April 2, 2001
The situation in Macedonia is in some ways startlingly clear, by Balkan standards. There is a clearly democratic government, that of Macedonia, who have made some efforts with the massive Albanian minority. There is no historical question as to whether Macedonia was or was not a unitary republic in Yugoslav times. Although there are refugees, they do not seem to be coming out of the woodwork at quite the pace they usually do in that part of the world. On the other side is a terrorist group with terribly weak demands Albanian as a second language and state sponsorship of the Albanian which are weaker when one remembers that an Albanian party is actually in government in Macedonia. As is quite rare in the Balkans (and yes, I do include Kosovo here) it is obvious who are in the wrong.
What is confusing is the response of the West. On the one hand there’s the feeling that terrorism has to be resisted, that dismantling Macedonia will bring in to the main game all sorts of players, like Greece and Bulgaria, who have been to date confined to the sidelines. Macedonia has been told to stand firm, and some quiet aid has been given. On the other hand, Macedonia has been told to negotiate with the terrorists. Let us be completely clear on this the Macedonians have not been told to give the Albanians a better deal. If it were a matter of improving the lot of the Albanians then the present process, whereby the government is made up of both Slavic and Albanian parties, would be enough. Macedonia would just be told to ignore the political demands of the rebels and let the coalition horse-trading continue. This has not happened. These conflicting signals are confusing, and this confusion has spilled over into the pages of Antiwar.com. John Laughland claims that the West has performed a dramatic pirouette and taken an anti-Albanian line and with Justin Raimondo and George Szamuely claiming that the west is still backing their Albanian cats paw.
The problem is quite simple, the big picture which the diplomats and the Foreign chancelleries love which comprises of a stable Macedonia as part of a stable southern Balkans contrasts with the situation on the ground. On the ground, that is, in Kosovo. Despite the threadbare assurances that the movement in Macedonia is spontaneous, they are obviously armed, led and to an extent manned by Kosovans. Although KLA sympathisers have been losing out recently within Kosovo, they are still a strong force on the ground. What would happen if they were defeated in Macedonia with Western help? Western governments are critically aware of this, and their officers must be informing them of the danger all the time. In effect the KLA hold the West hostage.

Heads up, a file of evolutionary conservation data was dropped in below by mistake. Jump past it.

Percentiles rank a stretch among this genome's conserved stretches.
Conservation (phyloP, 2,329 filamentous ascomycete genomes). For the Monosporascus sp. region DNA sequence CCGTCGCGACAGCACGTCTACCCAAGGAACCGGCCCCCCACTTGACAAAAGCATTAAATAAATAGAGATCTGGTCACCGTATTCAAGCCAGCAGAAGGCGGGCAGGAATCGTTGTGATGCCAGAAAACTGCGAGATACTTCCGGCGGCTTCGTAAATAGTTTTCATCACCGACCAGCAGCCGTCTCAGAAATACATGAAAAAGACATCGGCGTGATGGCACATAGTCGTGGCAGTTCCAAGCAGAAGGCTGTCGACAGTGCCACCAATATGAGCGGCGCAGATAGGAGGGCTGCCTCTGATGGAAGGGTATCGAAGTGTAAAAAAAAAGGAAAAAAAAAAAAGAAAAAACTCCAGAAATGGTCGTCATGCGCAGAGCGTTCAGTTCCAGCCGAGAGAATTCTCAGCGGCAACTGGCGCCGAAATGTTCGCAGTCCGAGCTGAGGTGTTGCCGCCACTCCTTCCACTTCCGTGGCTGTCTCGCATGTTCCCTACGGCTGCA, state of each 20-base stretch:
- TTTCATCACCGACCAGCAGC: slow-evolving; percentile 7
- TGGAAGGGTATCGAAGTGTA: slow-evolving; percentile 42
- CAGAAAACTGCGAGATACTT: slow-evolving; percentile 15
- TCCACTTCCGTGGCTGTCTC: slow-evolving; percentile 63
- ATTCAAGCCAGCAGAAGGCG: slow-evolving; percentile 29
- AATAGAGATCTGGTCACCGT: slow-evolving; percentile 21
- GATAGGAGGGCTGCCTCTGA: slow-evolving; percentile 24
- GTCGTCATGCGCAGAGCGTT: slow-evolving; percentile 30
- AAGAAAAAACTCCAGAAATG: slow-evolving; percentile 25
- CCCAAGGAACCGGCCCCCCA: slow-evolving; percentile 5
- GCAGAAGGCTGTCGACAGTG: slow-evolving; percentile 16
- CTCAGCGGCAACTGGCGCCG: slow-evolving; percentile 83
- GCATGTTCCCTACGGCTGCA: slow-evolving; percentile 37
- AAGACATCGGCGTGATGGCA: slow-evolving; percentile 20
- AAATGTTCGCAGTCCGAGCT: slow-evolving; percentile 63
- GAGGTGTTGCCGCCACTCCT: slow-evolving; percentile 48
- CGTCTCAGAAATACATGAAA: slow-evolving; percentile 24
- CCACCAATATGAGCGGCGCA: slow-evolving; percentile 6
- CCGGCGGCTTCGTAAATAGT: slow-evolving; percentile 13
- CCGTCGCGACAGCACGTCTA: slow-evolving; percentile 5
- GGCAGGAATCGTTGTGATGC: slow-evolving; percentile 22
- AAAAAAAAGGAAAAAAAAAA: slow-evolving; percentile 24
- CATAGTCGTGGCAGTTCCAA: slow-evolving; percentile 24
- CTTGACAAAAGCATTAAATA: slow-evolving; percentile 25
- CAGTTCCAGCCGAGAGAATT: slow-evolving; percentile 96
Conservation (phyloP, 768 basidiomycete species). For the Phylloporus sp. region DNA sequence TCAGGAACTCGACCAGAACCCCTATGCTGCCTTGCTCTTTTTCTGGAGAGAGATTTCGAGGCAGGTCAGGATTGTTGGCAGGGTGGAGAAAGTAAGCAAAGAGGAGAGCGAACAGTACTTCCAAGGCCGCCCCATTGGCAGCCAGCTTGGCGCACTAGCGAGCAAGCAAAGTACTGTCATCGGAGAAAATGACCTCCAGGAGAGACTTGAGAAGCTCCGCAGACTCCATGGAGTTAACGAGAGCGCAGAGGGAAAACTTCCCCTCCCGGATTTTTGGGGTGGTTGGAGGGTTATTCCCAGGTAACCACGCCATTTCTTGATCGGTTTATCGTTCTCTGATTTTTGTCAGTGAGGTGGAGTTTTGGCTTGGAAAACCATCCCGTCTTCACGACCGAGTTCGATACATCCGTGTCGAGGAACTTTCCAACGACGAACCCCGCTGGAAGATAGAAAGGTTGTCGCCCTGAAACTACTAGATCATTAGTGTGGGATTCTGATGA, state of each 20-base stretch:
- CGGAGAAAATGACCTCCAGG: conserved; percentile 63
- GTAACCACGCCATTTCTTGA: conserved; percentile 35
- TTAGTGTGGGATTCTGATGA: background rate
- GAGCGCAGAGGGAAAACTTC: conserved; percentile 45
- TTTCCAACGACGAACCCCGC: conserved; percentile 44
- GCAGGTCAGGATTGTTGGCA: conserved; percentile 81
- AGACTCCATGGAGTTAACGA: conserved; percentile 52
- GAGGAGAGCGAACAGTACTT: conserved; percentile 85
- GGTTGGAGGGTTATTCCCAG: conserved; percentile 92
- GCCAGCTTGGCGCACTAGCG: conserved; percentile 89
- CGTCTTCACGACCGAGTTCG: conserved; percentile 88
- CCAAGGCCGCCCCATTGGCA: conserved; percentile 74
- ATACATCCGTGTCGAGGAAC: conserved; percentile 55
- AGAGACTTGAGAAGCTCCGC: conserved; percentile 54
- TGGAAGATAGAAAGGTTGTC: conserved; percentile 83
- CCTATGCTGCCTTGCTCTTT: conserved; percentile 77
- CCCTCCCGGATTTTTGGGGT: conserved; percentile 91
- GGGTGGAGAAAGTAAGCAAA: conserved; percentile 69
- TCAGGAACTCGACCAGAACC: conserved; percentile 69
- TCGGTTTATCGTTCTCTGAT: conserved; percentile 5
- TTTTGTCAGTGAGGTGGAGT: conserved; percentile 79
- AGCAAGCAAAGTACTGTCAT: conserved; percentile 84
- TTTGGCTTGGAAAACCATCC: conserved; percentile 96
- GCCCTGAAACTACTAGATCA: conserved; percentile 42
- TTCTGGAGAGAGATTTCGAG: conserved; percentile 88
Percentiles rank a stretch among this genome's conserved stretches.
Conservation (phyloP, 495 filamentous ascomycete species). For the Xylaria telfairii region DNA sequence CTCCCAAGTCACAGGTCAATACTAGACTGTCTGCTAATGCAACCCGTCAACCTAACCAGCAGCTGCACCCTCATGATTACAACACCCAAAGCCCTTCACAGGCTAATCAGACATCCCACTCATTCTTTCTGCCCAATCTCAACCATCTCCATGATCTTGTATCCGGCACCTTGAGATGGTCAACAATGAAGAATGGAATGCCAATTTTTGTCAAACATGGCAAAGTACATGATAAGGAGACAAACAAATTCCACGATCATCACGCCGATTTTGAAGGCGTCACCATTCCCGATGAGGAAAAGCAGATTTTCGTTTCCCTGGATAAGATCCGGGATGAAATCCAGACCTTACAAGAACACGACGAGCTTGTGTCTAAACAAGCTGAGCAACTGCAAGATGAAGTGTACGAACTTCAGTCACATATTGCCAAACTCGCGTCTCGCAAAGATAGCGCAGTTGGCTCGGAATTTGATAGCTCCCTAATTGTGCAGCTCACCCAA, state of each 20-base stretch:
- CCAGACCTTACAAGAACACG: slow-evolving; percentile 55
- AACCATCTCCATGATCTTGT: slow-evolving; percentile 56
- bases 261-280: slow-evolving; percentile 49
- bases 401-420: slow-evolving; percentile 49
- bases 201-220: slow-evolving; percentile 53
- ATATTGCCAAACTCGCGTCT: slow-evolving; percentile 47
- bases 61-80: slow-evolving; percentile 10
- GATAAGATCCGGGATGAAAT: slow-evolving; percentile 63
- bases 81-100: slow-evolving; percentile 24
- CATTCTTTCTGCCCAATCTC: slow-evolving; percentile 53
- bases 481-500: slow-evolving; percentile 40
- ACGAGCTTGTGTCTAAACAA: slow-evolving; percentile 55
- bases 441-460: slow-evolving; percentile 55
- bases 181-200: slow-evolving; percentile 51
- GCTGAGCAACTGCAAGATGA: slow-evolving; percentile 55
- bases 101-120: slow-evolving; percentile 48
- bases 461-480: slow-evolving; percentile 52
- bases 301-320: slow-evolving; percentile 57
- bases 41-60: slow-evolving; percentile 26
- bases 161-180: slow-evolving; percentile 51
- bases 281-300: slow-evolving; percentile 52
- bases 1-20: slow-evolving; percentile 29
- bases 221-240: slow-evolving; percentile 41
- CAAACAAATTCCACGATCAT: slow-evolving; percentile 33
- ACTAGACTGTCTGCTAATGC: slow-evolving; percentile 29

There is nothing more sinister going on in Macedonia than Imperial overstretch. On the one hand an Albanian victory, even if short-lived, would destabilise the whole of the Balkans. Bulgaria has already offered Macedonia substantial military aid (many Bulgarians regard Macedonia as western Bulgaria) turning the country into a protectorate of Bulgaria. If the Albanian victory was to become permanent, then the strength of the gangsters within greater Albania would be greatly strengthened and their grip on trade routes through Macedonia (including any oil pipelines) would be established. Serbia has an obvious interest in the place, as it faces a similar threat of Albanian irredentism. Then there is Greece, with its Slavic-speaking minority, which does not really recognise Macedonia’s right to exist. Behind Greece there is Turkey, which although it does not seem to have much of an opinion on Macedonia itself, knows that if Greece is against something, then Turkey is for it. On the other hand, there are the NATO service chiefs who really do not want to be fighting an anti-guerrilla action in Kosovo, a caution fortified so close to elections in both Britain and Italy.
For the moment the "stability" camp seems to have trumped the "caution" camp. This can be seen in the low-level help being offered to the Macedonians, for example by vainly attempting to close off the border with Kosovo. This may change within the corridors of power, but if it does not then one outcome is almost certain the KLA will hate it. To get a free hand in Macedonia and Southern Serbia (and the internal politics of Kosovo and Albania) they will judge the presence of the west to be no longer useful. This will be a raw deal for the British and American forces that have consistently backed the KLA against Ibrahim Rugova’s Democratic League of Kosovo, but the KLA are an unsentimental bunch. This will be unwelcome to the west as their soldiers will be targeted, and the electorates will start asking just why their soldiers are in Kosovo. The KLA are already making plans to raise an army for Macedonia. Where will this army be used?
A contribution of $50 or more will get you a copy of Ronald Radosh's out-of-print classic study of the Old Right conservatives, Prophets on the Right: Profiles of Conservative Critics of American Globalism. Send contributions to
520 S. Murphy Avenue, #202
Sunnyvale, CA 94086